Sometimes you need questions. Sometimes all you need to do to get a story is stand back and watch.
Sister Sarah is the midwife-in-charge at Kasangati Health Centre. She is one of three qualified midwives at a centre that on an average day delivers six babies, holds an antenatal clinic for around 40 women and a postnatal clinic for 40 more.
The numbers hint at the workloads but on Tuesday we stood back and watched Sarah’s day unfold. It started late. Usually the waiting areas would be full by 9am but torrential rain was making it hard for the women to reach the clinic. Around 10.30 the rain cleared and the women started to arrive.
By 11.30 Sister Sarah had called the Doctor to examine a suspected obstructed labour. Within a few minutes he had taken the decision to conduct an emergency Caesarian section. Sarah was scrubbing up to support him in surgery.
Through the window of the theatre we watched the baby being lifted from its mother. That was 1.15. It was a long long minute or two before we heard its angry cry. We later found out that his mother, Violet, had been in labour for so long that the baby had become distressed and Sarah had needed to resuscitate him.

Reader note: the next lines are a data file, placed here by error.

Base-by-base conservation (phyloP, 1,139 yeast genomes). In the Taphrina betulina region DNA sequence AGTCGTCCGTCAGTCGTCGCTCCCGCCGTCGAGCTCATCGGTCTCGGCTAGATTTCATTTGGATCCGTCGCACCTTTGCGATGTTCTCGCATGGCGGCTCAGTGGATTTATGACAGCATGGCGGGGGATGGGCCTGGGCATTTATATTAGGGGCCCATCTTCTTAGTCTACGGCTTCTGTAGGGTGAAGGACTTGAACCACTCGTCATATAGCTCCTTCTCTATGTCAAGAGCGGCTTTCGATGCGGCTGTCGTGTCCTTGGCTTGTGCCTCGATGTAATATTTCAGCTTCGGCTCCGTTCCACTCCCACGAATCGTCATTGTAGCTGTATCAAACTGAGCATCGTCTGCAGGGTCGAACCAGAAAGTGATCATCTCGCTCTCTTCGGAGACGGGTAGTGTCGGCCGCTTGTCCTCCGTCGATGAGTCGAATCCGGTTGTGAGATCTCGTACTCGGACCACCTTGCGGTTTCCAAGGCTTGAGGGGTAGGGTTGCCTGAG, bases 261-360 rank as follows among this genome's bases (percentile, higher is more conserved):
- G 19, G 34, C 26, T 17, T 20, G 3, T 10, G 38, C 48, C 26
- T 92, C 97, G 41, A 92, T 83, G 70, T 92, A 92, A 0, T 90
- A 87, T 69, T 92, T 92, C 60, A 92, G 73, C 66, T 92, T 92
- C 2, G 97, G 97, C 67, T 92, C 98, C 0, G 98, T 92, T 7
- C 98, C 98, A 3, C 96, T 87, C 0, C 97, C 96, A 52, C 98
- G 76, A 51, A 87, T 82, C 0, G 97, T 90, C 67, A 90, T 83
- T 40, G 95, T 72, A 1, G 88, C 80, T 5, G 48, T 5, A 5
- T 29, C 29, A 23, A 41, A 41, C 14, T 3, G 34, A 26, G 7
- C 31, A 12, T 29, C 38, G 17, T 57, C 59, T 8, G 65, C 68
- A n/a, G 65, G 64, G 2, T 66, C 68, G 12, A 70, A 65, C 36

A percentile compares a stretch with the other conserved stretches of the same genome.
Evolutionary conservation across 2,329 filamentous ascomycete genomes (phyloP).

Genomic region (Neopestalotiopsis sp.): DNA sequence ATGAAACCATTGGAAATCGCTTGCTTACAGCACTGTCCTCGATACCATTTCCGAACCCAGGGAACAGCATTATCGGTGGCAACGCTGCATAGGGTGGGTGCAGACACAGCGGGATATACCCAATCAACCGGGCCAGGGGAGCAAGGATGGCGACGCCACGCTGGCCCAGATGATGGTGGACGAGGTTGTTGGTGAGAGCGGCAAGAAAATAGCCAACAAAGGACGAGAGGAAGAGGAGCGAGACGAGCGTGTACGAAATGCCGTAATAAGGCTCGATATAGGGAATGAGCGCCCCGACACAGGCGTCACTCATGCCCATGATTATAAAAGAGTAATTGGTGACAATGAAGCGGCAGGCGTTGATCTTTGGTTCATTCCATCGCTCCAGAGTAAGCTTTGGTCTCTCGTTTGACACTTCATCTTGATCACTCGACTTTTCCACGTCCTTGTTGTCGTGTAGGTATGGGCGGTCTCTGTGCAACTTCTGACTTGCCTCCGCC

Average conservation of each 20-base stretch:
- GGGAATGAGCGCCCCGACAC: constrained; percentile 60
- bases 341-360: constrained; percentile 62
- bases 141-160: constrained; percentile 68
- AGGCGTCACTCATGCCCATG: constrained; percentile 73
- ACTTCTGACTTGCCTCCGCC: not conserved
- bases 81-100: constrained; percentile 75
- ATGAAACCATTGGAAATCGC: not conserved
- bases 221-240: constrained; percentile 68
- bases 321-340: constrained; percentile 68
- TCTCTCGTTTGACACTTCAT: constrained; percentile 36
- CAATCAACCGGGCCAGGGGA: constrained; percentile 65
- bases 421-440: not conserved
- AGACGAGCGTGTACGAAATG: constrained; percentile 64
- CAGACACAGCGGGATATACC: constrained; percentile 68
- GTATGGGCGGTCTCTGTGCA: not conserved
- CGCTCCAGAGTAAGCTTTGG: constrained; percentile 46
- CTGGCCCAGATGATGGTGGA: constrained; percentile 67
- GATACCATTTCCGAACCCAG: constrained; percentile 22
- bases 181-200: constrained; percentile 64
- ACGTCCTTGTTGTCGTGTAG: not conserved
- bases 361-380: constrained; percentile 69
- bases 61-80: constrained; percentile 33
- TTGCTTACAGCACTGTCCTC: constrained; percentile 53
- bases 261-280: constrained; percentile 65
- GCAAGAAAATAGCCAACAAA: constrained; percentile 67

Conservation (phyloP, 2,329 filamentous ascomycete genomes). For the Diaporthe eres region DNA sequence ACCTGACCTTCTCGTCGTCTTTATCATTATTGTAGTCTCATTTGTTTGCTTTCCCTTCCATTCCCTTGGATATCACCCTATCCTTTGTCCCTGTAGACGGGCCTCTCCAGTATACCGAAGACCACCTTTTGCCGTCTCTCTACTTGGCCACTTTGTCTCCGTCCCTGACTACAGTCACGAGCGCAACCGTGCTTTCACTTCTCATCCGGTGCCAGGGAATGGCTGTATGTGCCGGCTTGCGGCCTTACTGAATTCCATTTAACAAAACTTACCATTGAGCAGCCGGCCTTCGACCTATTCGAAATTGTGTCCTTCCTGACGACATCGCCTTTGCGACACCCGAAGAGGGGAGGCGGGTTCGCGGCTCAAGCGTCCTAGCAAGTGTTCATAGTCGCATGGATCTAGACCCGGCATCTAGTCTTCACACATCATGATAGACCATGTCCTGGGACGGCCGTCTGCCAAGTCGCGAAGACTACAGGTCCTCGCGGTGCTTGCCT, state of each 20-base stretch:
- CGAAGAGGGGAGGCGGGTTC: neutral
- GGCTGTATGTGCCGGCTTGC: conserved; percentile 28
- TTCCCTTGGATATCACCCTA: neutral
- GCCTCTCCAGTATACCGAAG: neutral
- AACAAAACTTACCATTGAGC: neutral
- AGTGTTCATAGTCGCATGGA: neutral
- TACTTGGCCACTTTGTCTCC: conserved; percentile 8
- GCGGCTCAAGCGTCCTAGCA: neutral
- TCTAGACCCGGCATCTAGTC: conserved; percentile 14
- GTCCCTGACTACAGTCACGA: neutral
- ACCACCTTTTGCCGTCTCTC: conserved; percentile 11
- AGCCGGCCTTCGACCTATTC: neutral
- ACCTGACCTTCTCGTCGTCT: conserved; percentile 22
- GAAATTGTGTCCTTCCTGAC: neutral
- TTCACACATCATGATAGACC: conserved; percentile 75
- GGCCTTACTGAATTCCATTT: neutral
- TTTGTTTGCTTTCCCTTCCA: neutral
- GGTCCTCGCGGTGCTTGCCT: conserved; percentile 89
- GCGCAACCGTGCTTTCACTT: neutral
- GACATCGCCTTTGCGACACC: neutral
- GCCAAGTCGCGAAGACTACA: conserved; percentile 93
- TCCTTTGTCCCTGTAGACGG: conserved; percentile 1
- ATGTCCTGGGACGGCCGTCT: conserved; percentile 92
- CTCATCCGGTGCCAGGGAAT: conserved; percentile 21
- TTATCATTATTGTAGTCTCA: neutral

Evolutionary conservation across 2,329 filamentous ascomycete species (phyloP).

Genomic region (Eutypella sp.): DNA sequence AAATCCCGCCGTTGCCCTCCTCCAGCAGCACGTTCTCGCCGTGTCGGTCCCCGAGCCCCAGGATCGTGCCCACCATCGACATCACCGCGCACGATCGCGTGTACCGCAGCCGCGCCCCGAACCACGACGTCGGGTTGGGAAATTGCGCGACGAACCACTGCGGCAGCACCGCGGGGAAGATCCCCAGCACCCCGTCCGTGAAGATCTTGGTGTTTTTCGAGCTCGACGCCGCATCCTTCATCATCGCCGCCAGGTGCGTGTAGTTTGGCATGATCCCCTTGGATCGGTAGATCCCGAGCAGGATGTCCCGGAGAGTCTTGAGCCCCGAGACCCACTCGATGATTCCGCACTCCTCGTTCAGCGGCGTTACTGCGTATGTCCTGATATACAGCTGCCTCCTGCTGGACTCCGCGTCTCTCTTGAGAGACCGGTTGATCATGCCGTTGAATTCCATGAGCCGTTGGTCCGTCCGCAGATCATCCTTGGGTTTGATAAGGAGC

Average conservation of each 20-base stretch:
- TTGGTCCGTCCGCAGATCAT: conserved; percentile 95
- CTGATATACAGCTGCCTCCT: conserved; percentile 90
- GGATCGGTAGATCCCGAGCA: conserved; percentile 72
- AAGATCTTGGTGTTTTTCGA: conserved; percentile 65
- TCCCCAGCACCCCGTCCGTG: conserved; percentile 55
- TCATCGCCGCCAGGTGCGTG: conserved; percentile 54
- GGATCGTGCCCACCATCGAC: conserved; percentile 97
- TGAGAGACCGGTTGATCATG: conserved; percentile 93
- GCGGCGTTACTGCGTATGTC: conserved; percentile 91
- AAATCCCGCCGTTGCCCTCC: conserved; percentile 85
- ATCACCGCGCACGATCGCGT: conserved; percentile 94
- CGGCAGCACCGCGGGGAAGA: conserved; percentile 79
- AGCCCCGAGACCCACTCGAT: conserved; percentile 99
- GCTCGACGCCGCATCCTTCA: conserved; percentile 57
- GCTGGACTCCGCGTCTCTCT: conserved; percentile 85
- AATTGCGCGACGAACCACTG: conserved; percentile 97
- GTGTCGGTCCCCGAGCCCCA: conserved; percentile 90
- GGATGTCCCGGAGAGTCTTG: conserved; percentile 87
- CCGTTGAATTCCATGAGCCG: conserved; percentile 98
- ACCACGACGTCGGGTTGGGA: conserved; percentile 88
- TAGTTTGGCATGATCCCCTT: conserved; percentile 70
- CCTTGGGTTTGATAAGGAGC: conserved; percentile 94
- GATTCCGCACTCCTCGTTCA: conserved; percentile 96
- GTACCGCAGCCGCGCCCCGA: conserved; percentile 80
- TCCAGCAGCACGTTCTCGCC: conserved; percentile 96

Three hours later she is back in her whites and on the ward. In the space of half an hour or so we watch as she scans two women, one in the advanced stages of labour and one who is at risk of miscarrying, all the while delivering instructions to the nursing assistant who is checking Violet’s drip on the other side of the curtain. She also kindly but firmly admonishes a woman who tries to convince her that she needs a Caesarian to stop the pain, and she checks on her colleague running the antenatal clinic.
Sarah’s has invited us on to the ward but conscious of not getting in the way, Ben is darting around taking pictures as discreetly as possible while I stand in the corner scribbling my observations. Then, in the middle of everything, Sarah looks up at me and with a definite glint in her eye says, “well come on then, ask me your questions, I can answer and scan at the same time.”